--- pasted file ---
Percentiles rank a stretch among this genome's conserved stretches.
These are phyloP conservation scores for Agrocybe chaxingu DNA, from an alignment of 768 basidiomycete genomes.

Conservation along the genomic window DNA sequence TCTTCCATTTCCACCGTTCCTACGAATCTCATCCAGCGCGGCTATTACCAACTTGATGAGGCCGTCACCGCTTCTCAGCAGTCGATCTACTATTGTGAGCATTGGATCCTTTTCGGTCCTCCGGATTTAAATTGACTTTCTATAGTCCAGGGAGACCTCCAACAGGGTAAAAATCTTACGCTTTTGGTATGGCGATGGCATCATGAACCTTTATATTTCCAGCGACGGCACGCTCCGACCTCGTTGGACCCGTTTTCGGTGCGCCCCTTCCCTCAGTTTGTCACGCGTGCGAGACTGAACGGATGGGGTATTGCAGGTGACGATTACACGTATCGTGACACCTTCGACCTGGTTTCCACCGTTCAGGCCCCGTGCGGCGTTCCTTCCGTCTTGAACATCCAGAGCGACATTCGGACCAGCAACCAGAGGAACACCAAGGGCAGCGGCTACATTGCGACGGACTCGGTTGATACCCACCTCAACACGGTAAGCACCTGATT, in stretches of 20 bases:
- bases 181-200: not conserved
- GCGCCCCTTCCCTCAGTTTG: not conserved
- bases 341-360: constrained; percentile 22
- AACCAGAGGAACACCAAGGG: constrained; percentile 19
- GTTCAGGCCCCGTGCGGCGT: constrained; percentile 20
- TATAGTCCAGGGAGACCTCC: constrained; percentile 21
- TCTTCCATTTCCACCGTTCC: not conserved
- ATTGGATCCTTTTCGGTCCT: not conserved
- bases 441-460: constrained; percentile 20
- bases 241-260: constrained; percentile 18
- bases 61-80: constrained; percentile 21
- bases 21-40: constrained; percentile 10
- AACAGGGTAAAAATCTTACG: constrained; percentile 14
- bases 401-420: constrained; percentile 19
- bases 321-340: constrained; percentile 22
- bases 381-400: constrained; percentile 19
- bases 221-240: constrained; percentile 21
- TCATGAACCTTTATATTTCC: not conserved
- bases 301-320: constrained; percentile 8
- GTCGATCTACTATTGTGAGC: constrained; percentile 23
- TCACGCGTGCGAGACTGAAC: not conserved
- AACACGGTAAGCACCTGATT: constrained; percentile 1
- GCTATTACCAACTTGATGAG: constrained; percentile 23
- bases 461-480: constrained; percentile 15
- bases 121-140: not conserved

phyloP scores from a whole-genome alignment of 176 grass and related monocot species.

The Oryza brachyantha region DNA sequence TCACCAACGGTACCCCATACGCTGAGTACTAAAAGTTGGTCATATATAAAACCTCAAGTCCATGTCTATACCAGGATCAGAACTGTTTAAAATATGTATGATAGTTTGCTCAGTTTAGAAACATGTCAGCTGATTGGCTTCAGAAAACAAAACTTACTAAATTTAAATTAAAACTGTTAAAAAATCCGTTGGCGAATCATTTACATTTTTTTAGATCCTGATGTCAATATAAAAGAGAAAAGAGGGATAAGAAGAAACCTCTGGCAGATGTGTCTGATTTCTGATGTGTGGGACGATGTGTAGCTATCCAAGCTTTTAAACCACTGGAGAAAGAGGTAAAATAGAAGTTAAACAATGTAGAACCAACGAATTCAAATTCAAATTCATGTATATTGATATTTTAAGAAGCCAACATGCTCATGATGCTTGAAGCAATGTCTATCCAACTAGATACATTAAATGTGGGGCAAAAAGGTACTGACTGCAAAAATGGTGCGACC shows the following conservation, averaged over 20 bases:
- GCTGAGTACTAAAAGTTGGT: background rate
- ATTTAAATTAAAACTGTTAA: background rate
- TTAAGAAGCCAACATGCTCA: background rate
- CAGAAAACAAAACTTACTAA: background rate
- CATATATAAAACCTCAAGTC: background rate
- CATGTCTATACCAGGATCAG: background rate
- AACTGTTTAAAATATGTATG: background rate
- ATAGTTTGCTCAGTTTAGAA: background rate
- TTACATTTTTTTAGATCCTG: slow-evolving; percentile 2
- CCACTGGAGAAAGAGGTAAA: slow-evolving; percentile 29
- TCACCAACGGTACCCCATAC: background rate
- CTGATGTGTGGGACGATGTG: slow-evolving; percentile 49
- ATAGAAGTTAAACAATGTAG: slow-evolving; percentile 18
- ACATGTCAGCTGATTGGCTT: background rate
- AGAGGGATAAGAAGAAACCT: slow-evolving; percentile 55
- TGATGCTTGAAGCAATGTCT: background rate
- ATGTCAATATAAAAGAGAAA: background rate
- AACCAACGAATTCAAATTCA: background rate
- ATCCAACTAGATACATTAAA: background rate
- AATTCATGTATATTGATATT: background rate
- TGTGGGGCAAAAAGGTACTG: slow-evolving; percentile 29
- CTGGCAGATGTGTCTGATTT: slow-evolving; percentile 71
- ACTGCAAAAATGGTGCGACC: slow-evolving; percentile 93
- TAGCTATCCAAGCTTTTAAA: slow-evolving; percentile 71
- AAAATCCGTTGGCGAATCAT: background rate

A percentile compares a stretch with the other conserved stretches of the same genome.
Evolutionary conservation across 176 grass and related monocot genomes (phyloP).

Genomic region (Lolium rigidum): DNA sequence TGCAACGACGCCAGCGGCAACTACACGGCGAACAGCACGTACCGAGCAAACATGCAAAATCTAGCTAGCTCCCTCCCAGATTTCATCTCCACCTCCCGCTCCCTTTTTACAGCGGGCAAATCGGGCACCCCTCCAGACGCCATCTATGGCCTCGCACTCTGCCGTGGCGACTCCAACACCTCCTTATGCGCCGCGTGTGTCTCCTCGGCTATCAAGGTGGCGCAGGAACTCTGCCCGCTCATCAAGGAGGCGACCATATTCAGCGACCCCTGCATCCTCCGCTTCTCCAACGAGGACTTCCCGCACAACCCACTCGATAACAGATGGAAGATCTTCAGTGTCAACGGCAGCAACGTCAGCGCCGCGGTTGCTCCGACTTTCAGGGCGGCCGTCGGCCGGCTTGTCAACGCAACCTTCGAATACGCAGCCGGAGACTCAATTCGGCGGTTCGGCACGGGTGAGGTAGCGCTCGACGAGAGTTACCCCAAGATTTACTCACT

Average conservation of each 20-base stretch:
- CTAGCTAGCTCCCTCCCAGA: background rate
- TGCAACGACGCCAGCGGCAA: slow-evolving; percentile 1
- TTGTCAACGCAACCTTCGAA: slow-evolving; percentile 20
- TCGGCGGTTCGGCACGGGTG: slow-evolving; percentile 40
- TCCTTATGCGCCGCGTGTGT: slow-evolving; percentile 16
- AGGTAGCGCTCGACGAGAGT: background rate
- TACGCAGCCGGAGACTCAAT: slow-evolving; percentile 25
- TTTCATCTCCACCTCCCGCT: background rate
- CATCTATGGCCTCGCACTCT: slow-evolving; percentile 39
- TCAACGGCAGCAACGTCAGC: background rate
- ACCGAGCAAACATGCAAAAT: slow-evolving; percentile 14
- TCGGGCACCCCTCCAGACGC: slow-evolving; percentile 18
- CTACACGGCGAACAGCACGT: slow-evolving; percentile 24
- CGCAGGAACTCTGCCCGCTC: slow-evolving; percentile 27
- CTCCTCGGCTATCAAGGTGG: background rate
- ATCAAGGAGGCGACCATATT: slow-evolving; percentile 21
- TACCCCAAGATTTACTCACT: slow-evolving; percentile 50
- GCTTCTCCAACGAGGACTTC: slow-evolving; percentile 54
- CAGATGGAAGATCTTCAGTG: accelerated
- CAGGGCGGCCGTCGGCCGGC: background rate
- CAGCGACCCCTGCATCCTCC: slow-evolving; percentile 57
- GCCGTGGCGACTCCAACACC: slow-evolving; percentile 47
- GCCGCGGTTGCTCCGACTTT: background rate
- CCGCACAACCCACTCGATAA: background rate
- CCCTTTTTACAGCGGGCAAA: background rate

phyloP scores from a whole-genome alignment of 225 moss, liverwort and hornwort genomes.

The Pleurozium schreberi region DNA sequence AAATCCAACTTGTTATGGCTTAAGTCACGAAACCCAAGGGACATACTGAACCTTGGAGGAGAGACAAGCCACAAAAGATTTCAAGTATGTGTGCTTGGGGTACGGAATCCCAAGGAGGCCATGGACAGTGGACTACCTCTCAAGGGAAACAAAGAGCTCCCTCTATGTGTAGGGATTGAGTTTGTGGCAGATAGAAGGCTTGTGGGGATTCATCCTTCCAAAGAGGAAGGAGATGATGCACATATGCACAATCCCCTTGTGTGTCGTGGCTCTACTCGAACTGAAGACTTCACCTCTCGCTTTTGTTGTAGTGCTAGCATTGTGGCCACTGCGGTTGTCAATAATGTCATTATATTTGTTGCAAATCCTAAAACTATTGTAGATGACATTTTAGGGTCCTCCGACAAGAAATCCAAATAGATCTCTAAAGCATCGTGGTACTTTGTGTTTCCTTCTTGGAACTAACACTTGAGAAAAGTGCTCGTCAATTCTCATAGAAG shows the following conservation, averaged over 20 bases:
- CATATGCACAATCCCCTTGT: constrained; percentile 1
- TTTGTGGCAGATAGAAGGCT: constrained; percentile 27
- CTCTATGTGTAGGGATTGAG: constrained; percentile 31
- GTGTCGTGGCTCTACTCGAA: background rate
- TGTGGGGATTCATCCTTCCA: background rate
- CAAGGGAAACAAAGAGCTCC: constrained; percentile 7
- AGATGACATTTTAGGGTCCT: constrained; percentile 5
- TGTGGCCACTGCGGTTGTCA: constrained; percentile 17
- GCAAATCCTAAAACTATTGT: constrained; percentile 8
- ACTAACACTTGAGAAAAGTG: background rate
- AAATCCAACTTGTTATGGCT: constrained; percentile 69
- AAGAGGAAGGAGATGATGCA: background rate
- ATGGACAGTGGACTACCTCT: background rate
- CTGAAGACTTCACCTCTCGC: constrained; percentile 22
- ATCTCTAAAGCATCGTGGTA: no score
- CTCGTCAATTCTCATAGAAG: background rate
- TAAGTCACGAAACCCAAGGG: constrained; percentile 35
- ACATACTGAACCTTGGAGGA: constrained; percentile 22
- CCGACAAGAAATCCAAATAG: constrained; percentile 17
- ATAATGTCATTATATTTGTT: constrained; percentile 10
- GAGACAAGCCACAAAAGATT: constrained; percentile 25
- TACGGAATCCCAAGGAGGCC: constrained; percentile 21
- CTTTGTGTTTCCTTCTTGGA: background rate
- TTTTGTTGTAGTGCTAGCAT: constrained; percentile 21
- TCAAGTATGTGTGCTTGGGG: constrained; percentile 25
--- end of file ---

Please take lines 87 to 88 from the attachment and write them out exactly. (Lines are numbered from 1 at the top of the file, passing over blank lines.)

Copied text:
- CATATGCACAATCCCCTTGT: constrained; percentile 1
- TTTGTGGCAGATAGAAGGCT: constrained; percentile 27